We had stopped that morning at Beausoliel Island, a national park, where we docked next to Paul and Jane, retirees with a handsome steel-hulled trawler they had built themselves, all decked out with cherry trim made from wood cut from their property and a positively spa-like head! They had decades of cruising experience and gave us some anchoring tips. That test anchorage? It was in water WAY too deep (gee, we thought 30 feet was shallow!)

Anyway, this day we’d studied the charts and the depth finder and picked a spot we thought would work. We got there and ran through our routine.  Anchor down, pay out line, back the boat up till the anchor digs in.  Good!  We're anchoring out like real sailors!

Then I made dinner (pasta with Italian sausage in a tomato-red wine sauce with fresh oregano from our rooftop herb boxes, crusty ciabatta rolls, green salad, and a bottle of Canadian Shiraz that I chose for the picture of the indigo bunting on the label. Yes, Mom, we’re eating well on this trip).

We had set the “anchor alarm” on the GPS. This is a handy little function: You mark your location and then electronically place a circle around it with the radius a little larger than the length of the anchor rope. If you are anchored properly, the path of your boat scribbles a neat little scribble in the center of the circle.

This display holds kind of a deadly fascination.  If your boat drags anchor, the scribbling inexorably moves from the center to the edge of the circle and then across the edge and . . . an alarm sounds.

During dinner the alarm went off.  “Oh, we're just at the edge of the circle—it means I didn’t draw it big enough. We’ll drift back to the center,” Bill said, and flipped off the alarm.

But the alarm KEPT going off, so we tried re-setting the anchor. This process involves the captain in the bow, hauling rope and using hand signals to give directions--down 41 feet of boat--to the crew, at the tiller running the engine and steering.  

If you have never done this before, let me pass along the handy tip that you need pre-arranged hand signals because you can’t hear over the sound of the engine. Factor in that you are maneuvering in a small space with toothy rocks hovering nearby, and the anchor is @#$!$%# heavy. The process can invoke marital tensions even between the most compatible partners who have just had a nice dinner and some wine, even when it’s a sun-kissed evening, the air is perfectly still, and the surface of the water is a polished mirror.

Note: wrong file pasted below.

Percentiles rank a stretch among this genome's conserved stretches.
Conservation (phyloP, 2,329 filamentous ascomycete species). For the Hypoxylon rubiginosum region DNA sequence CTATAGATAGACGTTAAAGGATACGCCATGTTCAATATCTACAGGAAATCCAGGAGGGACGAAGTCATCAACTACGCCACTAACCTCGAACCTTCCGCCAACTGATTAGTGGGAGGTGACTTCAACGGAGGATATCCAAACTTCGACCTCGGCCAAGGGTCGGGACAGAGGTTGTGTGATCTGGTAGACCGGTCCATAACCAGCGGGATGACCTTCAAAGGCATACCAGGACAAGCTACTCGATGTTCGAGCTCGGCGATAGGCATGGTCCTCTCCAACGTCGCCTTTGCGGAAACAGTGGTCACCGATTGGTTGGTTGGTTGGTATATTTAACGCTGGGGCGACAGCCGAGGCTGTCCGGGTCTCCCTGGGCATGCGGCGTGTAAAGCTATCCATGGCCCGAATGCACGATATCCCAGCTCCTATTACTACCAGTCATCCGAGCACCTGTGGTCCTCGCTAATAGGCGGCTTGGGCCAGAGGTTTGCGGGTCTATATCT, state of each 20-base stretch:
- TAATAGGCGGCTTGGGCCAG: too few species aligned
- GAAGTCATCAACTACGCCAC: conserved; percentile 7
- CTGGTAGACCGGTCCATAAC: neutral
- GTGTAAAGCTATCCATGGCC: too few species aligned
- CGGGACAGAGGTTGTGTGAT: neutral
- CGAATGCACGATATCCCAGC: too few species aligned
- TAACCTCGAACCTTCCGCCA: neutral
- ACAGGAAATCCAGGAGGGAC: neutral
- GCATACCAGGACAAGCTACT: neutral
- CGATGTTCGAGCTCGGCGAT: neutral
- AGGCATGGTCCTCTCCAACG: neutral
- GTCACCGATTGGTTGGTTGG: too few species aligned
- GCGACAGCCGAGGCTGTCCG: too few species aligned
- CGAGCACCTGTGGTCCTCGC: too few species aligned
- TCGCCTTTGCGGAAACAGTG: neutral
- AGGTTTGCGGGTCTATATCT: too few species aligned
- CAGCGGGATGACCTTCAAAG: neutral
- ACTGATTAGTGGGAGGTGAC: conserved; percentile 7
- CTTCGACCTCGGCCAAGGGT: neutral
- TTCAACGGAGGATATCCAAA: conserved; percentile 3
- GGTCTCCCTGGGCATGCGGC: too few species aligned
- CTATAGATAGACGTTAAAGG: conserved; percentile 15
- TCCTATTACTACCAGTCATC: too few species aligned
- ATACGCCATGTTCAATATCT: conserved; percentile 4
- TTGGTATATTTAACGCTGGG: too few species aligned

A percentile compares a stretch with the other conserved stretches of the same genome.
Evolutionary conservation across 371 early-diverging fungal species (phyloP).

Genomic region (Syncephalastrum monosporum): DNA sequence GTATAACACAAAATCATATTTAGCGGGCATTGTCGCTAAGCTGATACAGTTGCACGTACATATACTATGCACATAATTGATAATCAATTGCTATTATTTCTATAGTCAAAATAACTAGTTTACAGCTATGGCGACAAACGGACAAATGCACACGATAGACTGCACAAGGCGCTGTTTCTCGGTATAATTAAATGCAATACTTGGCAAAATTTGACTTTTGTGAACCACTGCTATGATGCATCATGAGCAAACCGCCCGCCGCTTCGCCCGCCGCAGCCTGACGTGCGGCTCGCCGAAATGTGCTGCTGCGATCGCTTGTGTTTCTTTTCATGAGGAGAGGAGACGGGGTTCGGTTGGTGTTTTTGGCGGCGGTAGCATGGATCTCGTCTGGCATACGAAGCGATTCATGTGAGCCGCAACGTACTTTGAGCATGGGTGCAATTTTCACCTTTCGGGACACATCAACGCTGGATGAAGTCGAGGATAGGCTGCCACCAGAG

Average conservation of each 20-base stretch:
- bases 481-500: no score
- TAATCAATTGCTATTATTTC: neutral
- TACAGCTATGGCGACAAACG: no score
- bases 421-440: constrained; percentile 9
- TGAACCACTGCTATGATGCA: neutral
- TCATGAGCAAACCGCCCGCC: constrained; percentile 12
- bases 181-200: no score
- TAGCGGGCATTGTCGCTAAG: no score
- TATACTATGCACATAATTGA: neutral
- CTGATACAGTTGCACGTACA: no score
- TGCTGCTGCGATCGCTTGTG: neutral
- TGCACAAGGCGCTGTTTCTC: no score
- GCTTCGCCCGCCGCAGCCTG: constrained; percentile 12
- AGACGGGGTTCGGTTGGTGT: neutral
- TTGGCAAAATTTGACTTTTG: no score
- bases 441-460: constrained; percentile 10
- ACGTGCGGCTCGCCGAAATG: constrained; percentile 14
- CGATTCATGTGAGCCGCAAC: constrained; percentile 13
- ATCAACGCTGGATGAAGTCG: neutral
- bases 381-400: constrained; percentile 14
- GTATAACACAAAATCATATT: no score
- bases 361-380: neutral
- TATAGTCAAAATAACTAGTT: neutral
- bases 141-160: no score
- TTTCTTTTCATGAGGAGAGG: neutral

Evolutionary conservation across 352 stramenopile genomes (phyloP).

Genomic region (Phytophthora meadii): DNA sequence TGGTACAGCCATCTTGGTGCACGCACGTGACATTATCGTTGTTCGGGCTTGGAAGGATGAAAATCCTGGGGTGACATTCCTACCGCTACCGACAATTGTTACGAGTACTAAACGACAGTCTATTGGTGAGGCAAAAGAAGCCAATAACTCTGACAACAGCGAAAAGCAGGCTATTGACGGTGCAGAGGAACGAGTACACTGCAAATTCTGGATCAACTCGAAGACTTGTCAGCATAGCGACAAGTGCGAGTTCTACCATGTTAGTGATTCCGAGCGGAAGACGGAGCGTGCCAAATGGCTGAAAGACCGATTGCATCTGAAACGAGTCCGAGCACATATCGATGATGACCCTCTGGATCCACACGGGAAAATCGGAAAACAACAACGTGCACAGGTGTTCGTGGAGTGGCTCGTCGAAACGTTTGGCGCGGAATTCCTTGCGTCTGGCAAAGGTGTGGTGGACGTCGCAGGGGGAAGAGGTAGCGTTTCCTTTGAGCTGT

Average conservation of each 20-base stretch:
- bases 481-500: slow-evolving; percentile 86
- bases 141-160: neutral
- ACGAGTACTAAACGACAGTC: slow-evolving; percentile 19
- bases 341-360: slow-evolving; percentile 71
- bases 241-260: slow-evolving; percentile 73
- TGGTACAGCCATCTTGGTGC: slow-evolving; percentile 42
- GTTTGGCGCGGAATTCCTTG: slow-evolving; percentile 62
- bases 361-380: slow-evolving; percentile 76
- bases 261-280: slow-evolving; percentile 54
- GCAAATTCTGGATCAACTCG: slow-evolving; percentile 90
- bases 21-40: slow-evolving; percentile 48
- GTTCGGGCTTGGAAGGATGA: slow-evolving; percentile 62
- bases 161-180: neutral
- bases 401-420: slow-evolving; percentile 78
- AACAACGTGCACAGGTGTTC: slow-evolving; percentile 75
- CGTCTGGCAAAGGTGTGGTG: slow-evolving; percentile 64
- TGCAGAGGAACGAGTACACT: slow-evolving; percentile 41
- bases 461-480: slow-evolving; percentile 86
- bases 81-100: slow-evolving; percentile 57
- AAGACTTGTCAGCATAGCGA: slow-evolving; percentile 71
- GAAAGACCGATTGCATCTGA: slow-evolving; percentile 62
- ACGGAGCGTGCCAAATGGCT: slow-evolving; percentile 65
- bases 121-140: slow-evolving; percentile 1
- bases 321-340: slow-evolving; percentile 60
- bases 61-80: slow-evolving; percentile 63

Now fast forward to 2 AM (it’s always 2 AM when bad things happen).  A fingernail moon low on the horizon.  Starlight reflected in the water.  Along the dark horizon, only one single tiny faraway cottage light. A breeze is blowing through the window. The anchor alarm goes off again. 

We scanned with our portable spotlight. We were headed for some sharp-looking rocks near the shoreline. We needed to re-set the anchor, in the dark. No possibility of hand signals. But we HAD to make it work, because it was hours till daybreak and we couldn’t exactly drive off in the darkness, with the likelihood of uncharted rocks ahead.

We survived to tell the tale with boat and marriage intact--and we apologize to the folks in the cottage if you heard us bellowing signals down the length of the boat.  

And now we know a bit more for our next anchorage.


  1. Cynthia and Bill,

    Thank you for sharing your adventures - a part of my daily routine now. Congratulation on progressing to level four of surviving marriage. And I thought wall-papering a small bathroom with my wife was an achievement. Happy trails.

    Gary M

  2. LOL!!! I had NO idea that anchoring was so challenging. I really did think you just dropped it off the side and presto, you were good to go. From an obviously non-boating librarian - Cathi Alloway

  3. If you've seen the inside of a boat you know wall-papering a small bathroom together is the perfect analogy to daily life!

    As for anchoring, the one good thing about being clueless and taking all your boating knowledge from books is that the experts are really happy to give you advice!